Takeda Downgrade Looms After Shareholders Approve Shire Deal

(Bloomberg) -- Takeda Pharmaceutical Co. shareholders’ approval of the $62 billion acquisition of Shire Plc is good news for its bosses’ ambitions to build a global drug giant -- but bad news for its credit ratings.

The backing of what will be the largest-ever overseas purchase by a Japanese company paves the way for possible downgrades to the lowest tiers before junk ratings at both S&P Global Ratings and Moody’s Investors Service. The changes could come within about a month.

What happens after that depends on how quickly Takeda can reduce its debt burden, including progress in potential non-core asset sales worth up to $10 billion, analysts at the ratings companies say. Takeda pulled off a mammoth dollar- and euro-note bond sale last month, and NLI Research Institute said investors are interested in how much the acquisition ultimately benefits the Japanese drug maker.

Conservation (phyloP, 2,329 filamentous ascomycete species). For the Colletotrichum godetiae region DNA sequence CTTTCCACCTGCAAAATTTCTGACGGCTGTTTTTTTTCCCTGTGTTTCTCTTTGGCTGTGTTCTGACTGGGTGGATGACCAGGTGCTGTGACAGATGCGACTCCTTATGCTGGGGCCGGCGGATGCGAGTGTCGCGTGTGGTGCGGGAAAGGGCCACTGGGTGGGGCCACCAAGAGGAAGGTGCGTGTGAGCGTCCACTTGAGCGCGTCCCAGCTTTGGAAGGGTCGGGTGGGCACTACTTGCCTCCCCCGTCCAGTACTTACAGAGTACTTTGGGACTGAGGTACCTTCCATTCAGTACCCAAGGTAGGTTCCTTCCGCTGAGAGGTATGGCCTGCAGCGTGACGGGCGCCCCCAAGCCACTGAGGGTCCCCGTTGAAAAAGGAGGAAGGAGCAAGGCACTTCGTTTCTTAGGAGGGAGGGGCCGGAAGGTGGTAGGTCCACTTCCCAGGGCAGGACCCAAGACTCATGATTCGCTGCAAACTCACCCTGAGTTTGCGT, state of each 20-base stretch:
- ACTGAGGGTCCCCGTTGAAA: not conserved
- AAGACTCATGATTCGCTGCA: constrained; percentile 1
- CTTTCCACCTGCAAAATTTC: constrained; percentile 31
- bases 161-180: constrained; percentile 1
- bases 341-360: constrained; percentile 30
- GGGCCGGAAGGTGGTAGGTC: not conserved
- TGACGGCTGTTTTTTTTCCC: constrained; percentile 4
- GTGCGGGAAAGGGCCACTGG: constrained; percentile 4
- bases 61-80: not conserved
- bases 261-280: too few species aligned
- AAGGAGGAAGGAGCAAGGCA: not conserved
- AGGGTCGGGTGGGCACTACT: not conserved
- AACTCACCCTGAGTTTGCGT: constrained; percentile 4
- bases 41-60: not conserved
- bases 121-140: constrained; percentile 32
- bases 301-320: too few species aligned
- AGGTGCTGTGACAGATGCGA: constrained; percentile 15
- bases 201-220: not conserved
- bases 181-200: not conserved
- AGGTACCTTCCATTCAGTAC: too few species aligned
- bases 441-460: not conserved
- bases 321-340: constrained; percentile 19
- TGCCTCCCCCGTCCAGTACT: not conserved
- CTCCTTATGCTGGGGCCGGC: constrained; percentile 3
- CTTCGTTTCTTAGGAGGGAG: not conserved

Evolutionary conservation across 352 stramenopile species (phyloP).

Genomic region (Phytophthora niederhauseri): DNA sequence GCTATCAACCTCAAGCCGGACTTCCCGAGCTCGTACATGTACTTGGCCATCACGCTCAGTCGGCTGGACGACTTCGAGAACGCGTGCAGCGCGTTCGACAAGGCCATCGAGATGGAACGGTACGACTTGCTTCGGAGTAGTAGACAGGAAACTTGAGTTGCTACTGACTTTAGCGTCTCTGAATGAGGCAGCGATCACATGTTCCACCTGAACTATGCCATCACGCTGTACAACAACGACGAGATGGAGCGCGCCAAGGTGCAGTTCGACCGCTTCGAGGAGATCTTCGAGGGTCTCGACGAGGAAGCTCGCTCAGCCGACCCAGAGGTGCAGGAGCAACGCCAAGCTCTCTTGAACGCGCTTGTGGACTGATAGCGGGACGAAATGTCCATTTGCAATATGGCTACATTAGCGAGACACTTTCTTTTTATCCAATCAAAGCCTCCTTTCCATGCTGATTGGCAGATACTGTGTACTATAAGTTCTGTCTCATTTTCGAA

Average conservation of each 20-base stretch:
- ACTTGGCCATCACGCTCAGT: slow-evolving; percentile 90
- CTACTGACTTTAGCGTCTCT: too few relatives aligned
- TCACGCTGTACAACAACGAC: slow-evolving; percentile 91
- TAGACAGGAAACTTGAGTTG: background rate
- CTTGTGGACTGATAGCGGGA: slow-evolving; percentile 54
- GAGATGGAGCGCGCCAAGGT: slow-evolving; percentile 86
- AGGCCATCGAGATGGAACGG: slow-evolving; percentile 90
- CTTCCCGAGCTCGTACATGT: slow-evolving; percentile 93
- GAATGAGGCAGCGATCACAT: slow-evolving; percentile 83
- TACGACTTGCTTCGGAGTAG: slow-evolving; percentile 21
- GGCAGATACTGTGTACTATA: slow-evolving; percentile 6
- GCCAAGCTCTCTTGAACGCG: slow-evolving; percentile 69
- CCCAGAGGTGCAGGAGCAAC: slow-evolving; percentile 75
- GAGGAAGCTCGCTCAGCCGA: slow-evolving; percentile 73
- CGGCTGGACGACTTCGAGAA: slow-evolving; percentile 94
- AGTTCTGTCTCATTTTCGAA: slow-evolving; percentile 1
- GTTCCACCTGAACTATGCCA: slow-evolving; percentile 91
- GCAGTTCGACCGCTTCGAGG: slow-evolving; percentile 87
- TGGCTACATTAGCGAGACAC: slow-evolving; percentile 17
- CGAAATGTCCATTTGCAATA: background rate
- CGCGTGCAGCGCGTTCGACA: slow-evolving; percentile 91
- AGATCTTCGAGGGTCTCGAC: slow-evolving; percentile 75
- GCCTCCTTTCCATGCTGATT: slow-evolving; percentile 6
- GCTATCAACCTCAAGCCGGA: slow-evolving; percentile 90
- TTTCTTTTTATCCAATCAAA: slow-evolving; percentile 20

“If they can harness synergies to boost profit, then in the medium term they should be able to improve their credit rating again,” said Katsuyuki Tokushima, the chief investment analyst at NLI Research Institute in Tokyo. “Otherwise they wouldn’t have undertaken this acquisition in the first place.”

Takeda Downgrade Looms After Shareholders Approve Shire Deal

S&P is expected to reduce Takeda’s credit rating to BBB+ from A minus when the deal is completed. Moody’s has a higher grade now at A2, but has said it could cut that by as many as three steps. A spokeswoman for Takeda declined to comment on the company’s debt.

“The asset sales are quite important to limit the downgrade to one notch,” said Makiko Yoshimura, S&P’s Tokyo-based director of corporate ratings.

The jumbo fundraising effort will swell Takeda’s leverage to about five times earnings. The company wants to get net debt down to twice earnings before interest, taxes, depreciation and amortization or less within three to five years, and has committed to holding off on further acquisitions until then.

Potential Disposals

It proposed ways of doing that with or without up to $10 billion in asset sales, according to a presentation in October. Its European over-the-counter business and a Shire eye disease treatment may be on the auction block, Bloomberg has reported.

“We will focus on whether the company’s elevated leverage can be restored in a relatively short timeframe,” Moody’s analyst Yukiko Asanuma said by email. “Management’s strong commitment to prioritizing debt reduction over further acquisitions and shareholder returns is most important.”

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